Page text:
Euronews: Sept. 28

Signs of Web services strain at Vodafone Group plc (NYSE: VOD), while Britain's largest mobile operator EE grows its subs base but not its revenues.

  • Pieter Knook, who was headhunted from Microsoft Corp. (Nasdaq: MSFT) in 2008 to head up the Vodafone 360 Web services strategy, is leaving the mobile giant, reports The Financial Times. The newspaper suggests Knook is leaving because the operator has killed key developments of the 360 service, which was launched in September 2009. (See Vodafone Live! Is Dead! and Vodafone Does 360 for Android.)

  • Here's a trend that all mobile operators in mature markets know well: The UK's largest mobile service provider, joint venture EE , says its customer base grew 3.4 percent to 27.9 million by the end of the second quarter, but revenues fell 4.8 percent to £1.72 billion (US$2.7 billion). The operator was formed earlier this year by the merger of Orange UK and T-Mobile (UK) . (See Orange, T-Mobile Do Everything Everywhere .)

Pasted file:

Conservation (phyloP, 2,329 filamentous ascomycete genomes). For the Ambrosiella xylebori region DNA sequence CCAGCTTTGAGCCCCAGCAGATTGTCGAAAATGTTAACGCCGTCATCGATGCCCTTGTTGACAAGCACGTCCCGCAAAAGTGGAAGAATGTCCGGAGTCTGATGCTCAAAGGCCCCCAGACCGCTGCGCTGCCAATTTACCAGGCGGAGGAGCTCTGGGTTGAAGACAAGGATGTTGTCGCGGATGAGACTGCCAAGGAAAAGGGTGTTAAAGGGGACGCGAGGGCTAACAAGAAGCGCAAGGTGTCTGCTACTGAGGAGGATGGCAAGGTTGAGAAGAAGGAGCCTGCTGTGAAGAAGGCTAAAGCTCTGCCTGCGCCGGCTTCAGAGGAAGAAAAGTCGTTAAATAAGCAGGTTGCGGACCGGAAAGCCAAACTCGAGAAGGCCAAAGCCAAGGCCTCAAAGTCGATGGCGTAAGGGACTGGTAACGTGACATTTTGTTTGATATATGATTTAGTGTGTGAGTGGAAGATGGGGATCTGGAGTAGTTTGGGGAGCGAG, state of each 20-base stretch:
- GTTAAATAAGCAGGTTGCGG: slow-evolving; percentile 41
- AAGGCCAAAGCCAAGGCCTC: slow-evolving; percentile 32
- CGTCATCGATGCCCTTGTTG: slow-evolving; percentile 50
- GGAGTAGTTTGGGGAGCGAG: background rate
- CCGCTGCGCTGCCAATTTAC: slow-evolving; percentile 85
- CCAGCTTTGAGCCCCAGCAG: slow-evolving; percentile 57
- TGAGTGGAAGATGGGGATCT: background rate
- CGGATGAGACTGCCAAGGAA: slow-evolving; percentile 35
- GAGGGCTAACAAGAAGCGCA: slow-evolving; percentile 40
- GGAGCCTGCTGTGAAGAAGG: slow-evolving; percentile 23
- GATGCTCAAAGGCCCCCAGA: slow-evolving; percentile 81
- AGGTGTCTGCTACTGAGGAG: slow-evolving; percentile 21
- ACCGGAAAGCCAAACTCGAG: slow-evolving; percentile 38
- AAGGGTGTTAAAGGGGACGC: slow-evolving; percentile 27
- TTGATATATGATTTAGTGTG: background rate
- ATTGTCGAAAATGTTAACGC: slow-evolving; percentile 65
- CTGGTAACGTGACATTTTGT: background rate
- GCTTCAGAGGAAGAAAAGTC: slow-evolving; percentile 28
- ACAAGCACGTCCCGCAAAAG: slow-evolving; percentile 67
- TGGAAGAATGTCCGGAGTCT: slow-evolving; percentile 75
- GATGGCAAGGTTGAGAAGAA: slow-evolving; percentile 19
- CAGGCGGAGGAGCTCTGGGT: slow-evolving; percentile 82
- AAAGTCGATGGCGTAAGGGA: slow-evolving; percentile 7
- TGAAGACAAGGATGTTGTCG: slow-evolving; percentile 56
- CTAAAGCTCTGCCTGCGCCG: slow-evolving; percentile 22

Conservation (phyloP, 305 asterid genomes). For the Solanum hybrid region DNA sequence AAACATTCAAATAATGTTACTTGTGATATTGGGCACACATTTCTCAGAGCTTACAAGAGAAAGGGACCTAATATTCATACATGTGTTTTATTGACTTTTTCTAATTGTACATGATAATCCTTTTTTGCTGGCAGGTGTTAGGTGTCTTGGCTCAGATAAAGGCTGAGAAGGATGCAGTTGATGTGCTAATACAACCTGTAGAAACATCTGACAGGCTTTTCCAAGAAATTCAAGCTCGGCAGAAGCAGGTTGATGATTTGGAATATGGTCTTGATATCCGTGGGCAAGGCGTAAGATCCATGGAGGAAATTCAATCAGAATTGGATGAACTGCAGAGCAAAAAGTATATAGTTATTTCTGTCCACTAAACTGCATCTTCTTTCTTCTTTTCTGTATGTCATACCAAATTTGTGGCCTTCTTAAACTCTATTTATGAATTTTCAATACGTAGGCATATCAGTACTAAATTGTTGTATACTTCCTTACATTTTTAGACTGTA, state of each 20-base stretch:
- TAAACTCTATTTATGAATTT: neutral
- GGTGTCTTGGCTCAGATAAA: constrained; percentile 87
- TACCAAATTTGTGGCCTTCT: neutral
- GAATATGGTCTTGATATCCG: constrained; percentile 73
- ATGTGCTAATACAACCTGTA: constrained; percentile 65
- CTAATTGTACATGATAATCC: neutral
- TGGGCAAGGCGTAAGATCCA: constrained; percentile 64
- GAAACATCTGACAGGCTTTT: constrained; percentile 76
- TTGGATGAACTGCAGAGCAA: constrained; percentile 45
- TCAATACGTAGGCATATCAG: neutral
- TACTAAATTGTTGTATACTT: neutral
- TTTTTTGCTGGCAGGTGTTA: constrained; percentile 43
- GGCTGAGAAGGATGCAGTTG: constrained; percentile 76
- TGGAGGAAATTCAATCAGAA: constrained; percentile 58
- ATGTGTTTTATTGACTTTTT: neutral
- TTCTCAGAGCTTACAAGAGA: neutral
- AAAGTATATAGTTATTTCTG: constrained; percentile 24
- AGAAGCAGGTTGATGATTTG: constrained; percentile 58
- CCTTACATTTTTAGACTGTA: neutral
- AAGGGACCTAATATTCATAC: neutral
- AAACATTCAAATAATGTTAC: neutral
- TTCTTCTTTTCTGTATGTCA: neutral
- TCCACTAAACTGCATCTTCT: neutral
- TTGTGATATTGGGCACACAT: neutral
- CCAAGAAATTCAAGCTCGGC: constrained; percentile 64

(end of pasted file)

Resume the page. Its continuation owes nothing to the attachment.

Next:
• Listen up, movie buffs! Garfield's Pet Force 3D will soon be available to Virgin Media Inc. (Nasdaq: VMED) customers in the UK, as the cable company has launched its 3D Movies On Demand service. Like Virgin's existing VoD service, it runs on the FilmFlex platform. (See Virgin Media Launches 3D VoD.)

  • The Copenhagen Post Online reports that Denmarks's nationwide Long Term Evolution (LTE)network is set to be completed in 2015 at a cost of more than one billion Danish kroner ($180 million). (See TDC Eyes June LTE Rollout.)

  • Handset maker Sony Ericsson Mobile Communications is not planning to launch any more smartphones based on Nokia Corp. (NYSE: NOK)'s Symbian OS, reports Mobile Business Briefing, citing Swedish newspaper Ny Teknik.

  • Reuters reports that the Kosovo government has received five bids for its state-owned telco, Kosovo Telecom. The bids are from: Deutsche Telekom AG (NYSE: DT), Türk Telekomunikasyon A.S. , Calik Group, Telekom Austria AG (NYSE: TKA; Vienna: TKA), and Yemeni mobile operator Sabafon .

  • That'll teach 'em! Mobile operator 3 Ireland has paid a frankly titchy fine of €1,500 ($2,000) to the regulator Commission for Communications Regulation (ComReg) for overstating its subscriber numbers, reports The Irish Times.

    Elsewhere in Europe:

    — Paul Rainford, freelance editor, special to Light Reading

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